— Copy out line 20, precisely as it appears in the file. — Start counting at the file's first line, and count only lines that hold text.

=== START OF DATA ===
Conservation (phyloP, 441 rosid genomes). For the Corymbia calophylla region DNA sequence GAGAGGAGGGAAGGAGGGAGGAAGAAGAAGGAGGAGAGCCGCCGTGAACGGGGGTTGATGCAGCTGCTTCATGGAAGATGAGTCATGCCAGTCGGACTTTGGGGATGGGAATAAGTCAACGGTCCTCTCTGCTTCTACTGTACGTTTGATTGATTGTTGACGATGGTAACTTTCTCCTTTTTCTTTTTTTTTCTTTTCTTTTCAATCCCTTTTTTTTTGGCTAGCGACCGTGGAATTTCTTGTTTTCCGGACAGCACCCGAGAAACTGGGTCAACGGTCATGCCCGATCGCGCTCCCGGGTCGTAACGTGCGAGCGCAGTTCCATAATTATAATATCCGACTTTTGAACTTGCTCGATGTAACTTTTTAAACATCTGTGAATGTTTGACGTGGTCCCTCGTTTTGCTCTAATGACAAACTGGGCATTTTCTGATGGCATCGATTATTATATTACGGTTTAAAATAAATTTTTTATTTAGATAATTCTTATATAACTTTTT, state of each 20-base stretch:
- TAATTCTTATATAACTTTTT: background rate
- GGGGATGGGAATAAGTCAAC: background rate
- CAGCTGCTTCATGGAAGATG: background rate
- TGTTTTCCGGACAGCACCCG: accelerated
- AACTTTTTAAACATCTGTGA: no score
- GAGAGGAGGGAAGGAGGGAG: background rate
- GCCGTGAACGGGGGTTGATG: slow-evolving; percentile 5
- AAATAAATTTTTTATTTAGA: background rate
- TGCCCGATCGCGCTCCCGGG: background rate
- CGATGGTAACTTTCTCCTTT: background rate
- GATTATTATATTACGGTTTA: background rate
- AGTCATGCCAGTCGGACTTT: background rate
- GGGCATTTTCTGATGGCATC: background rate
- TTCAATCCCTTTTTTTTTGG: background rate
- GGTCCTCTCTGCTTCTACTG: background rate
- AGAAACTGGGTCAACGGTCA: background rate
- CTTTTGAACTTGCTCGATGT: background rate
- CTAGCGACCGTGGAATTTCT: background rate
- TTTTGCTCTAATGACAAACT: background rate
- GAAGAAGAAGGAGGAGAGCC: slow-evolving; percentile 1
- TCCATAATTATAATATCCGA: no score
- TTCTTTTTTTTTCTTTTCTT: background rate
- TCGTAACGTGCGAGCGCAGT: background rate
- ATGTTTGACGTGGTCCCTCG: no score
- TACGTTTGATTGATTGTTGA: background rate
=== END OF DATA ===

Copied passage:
- TTTTGCTCTAATGACAAACT: background rate